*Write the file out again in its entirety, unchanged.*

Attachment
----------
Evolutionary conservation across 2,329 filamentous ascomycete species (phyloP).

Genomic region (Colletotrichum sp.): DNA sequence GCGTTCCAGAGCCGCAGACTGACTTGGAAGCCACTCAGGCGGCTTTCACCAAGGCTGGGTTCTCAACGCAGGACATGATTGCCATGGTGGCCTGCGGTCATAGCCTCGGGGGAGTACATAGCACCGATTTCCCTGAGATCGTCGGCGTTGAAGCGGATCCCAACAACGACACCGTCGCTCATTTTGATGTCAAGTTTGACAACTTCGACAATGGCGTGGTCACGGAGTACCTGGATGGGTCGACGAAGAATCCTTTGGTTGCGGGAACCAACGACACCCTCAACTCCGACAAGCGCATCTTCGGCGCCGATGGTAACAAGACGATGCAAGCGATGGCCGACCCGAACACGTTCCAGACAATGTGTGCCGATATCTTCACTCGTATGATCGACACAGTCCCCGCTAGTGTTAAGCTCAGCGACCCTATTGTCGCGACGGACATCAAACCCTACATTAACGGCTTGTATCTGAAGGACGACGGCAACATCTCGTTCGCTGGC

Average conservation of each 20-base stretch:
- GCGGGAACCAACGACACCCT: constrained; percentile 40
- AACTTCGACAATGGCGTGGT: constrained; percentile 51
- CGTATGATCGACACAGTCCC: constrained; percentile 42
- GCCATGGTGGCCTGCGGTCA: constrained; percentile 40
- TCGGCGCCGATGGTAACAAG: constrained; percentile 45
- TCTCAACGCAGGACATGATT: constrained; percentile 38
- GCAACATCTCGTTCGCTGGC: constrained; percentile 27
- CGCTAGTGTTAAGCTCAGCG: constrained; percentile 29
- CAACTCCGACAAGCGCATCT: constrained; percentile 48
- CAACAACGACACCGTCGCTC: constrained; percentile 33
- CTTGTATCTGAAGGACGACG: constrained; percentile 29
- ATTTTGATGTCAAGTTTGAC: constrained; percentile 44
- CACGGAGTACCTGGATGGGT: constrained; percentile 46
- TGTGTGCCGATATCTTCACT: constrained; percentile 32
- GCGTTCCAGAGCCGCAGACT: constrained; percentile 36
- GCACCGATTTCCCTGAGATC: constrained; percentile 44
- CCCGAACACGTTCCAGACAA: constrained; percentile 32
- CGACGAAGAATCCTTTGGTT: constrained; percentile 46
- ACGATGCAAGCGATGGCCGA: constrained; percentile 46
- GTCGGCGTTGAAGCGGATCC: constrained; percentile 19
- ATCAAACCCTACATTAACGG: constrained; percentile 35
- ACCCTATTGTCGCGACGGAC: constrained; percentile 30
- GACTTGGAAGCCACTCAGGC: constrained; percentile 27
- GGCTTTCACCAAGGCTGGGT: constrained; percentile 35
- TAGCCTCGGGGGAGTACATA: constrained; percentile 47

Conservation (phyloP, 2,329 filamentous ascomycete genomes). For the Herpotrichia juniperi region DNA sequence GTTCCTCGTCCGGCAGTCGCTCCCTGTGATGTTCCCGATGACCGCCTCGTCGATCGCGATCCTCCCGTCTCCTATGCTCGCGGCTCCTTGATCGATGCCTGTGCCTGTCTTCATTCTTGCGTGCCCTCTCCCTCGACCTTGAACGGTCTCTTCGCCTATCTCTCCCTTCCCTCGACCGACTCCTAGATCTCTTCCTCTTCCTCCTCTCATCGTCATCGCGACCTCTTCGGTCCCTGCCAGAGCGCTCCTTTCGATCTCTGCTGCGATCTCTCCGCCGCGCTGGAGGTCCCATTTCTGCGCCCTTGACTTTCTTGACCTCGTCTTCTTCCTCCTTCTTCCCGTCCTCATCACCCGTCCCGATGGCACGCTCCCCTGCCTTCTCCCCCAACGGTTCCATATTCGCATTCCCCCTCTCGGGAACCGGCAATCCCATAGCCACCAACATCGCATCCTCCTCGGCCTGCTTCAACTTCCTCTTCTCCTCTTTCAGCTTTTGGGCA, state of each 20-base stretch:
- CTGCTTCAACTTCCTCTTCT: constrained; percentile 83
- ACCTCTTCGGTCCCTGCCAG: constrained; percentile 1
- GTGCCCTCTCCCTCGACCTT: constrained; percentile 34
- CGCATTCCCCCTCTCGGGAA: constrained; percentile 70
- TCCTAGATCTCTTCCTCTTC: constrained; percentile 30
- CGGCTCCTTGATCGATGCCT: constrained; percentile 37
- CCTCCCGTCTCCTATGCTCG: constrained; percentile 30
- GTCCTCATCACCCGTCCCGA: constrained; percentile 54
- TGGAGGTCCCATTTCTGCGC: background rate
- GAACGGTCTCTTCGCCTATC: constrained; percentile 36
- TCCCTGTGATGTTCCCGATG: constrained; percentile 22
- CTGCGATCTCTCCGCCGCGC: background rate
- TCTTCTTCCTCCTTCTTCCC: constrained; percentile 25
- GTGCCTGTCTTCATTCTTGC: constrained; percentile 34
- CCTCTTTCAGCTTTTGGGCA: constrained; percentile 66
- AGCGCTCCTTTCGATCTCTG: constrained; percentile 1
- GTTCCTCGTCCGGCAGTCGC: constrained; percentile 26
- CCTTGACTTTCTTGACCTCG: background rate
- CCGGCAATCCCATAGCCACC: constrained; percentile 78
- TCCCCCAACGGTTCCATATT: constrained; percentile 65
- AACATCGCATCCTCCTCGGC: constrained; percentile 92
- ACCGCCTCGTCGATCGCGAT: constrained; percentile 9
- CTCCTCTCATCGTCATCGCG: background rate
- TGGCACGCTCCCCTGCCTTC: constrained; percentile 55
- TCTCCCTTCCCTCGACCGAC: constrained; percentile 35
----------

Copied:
Evolutionary conservation across 2,329 filamentous ascomycete species (phyloP).

Genomic region (Colletotrichum sp.): DNA sequence GCGTTCCAGAGCCGCAGACTGACTTGGAAGCCACTCAGGCGGCTTTCACCAAGGCTGGGTTCTCAACGCAGGACATGATTGCCATGGTGGCCTGCGGTCATAGCCTCGGGGGAGTACATAGCACCGATTTCCCTGAGATCGTCGGCGTTGAAGCGGATCCCAACAACGACACCGTCGCTCATTTTGATGTCAAGTTTGACAACTTCGACAATGGCGTGGTCACGGAGTACCTGGATGGGTCGACGAAGAATCCTTTGGTTGCGGGAACCAACGACACCCTCAACTCCGACAAGCGCATCTTCGGCGCCGATGGTAACAAGACGATGCAAGCGATGGCCGACCCGAACACGTTCCAGACAATGTGTGCCGATATCTTCACTCGTATGATCGACACAGTCCCCGCTAGTGTTAAGCTCAGCGACCCTATTGTCGCGACGGACATCAAACCCTACATTAACGGCTTGTATCTGAAGGACGACGGCAACATCTCGTTCGCTGGC

Average conservation of each 20-base stretch:
- GCGGGAACCAACGACACCCT: constrained; percentile 40
- AACTTCGACAATGGCGTGGT: constrained; percentile 51
- CGTATGATCGACACAGTCCC: constrained; percentile 42
- GCCATGGTGGCCTGCGGTCA: constrained; percentile 40
- TCGGCGCCGATGGTAACAAG: constrained; percentile 45
- TCTCAACGCAGGACATGATT: constrained; percentile 38
- GCAACATCTCGTTCGCTGGC: constrained; percentile 27
- CGCTAGTGTTAAGCTCAGCG: constrained; percentile 29
- CAACTCCGACAAGCGCATCT: constrained; percentile 48
- CAACAACGACACCGTCGCTC: constrained; percentile 33
- CTTGTATCTGAAGGACGACG: constrained; percentile 29
- ATTTTGATGTCAAGTTTGAC: constrained; percentile 44
- CACGGAGTACCTGGATGGGT: constrained; percentile 46
- TGTGTGCCGATATCTTCACT: constrained; percentile 32
- GCGTTCCAGAGCCGCAGACT: constrained; percentile 36
- GCACCGATTTCCCTGAGATC: constrained; percentile 44
- CCCGAACACGTTCCAGACAA: constrained; percentile 32
- CGACGAAGAATCCTTTGGTT: constrained; percentile 46
- ACGATGCAAGCGATGGCCGA: constrained; percentile 46
- GTCGGCGTTGAAGCGGATCC: constrained; percentile 19
- ATCAAACCCTACATTAACGG: constrained; percentile 35
- ACCCTATTGTCGCGACGGAC: constrained; percentile 30
- GACTTGGAAGCCACTCAGGC: constrained; percentile 27
- GGCTTTCACCAAGGCTGGGT: constrained; percentile 35
- TAGCCTCGGGGGAGTACATA: constrained; percentile 47

Conservation (phyloP, 2,329 filamentous ascomycete genomes). For the Herpotrichia juniperi region DNA sequence GTTCCTCGTCCGGCAGTCGCTCCCTGTGATGTTCCCGATGACCGCCTCGTCGATCGCGATCCTCCCGTCTCCTATGCTCGCGGCTCCTTGATCGATGCCTGTGCCTGTCTTCATTCTTGCGTGCCCTCTCCCTCGACCTTGAACGGTCTCTTCGCCTATCTCTCCCTTCCCTCGACCGACTCCTAGATCTCTTCCTCTTCCTCCTCTCATCGTCATCGCGACCTCTTCGGTCCCTGCCAGAGCGCTCCTTTCGATCTCTGCTGCGATCTCTCCGCCGCGCTGGAGGTCCCATTTCTGCGCCCTTGACTTTCTTGACCTCGTCTTCTTCCTCCTTCTTCCCGTCCTCATCACCCGTCCCGATGGCACGCTCCCCTGCCTTCTCCCCCAACGGTTCCATATTCGCATTCCCCCTCTCGGGAACCGGCAATCCCATAGCCACCAACATCGCATCCTCCTCGGCCTGCTTCAACTTCCTCTTCTCCTCTTTCAGCTTTTGGGCA, state of each 20-base stretch:
- CTGCTTCAACTTCCTCTTCT: constrained; percentile 83
- ACCTCTTCGGTCCCTGCCAG: constrained; percentile 1
- GTGCCCTCTCCCTCGACCTT: constrained; percentile 34
- CGCATTCCCCCTCTCGGGAA: constrained; percentile 70
- TCCTAGATCTCTTCCTCTTC: constrained; percentile 30
- CGGCTCCTTGATCGATGCCT: constrained; percentile 37
- CCTCCCGTCTCCTATGCTCG: constrained; percentile 30
- GTCCTCATCACCCGTCCCGA: constrained; percentile 54
- TGGAGGTCCCATTTCTGCGC: background rate
- GAACGGTCTCTTCGCCTATC: constrained; percentile 36
- TCCCTGTGATGTTCCCGATG: constrained; percentile 22
- CTGCGATCTCTCCGCCGCGC: background rate
- TCTTCTTCCTCCTTCTTCCC: constrained; percentile 25
- GTGCCTGTCTTCATTCTTGC: constrained; percentile 34
- CCTCTTTCAGCTTTTGGGCA: constrained; percentile 66
- AGCGCTCCTTTCGATCTCTG: constrained; percentile 1
- GTTCCTCGTCCGGCAGTCGC: constrained; percentile 26
- CCTTGACTTTCTTGACCTCG: background rate
- CCGGCAATCCCATAGCCACC: constrained; percentile 78
- TCCCCCAACGGTTCCATATT: constrained; percentile 65
- AACATCGCATCCTCCTCGGC: constrained; percentile 92
- ACCGCCTCGTCGATCGCGAT: constrained; percentile 9
- CTCCTCTCATCGTCATCGCG: background rate
- TGGCACGCTCCCCTGCCTTC: constrained; percentile 55
- TCTCCCTTCCCTCGACCGAC: constrained; percentile 35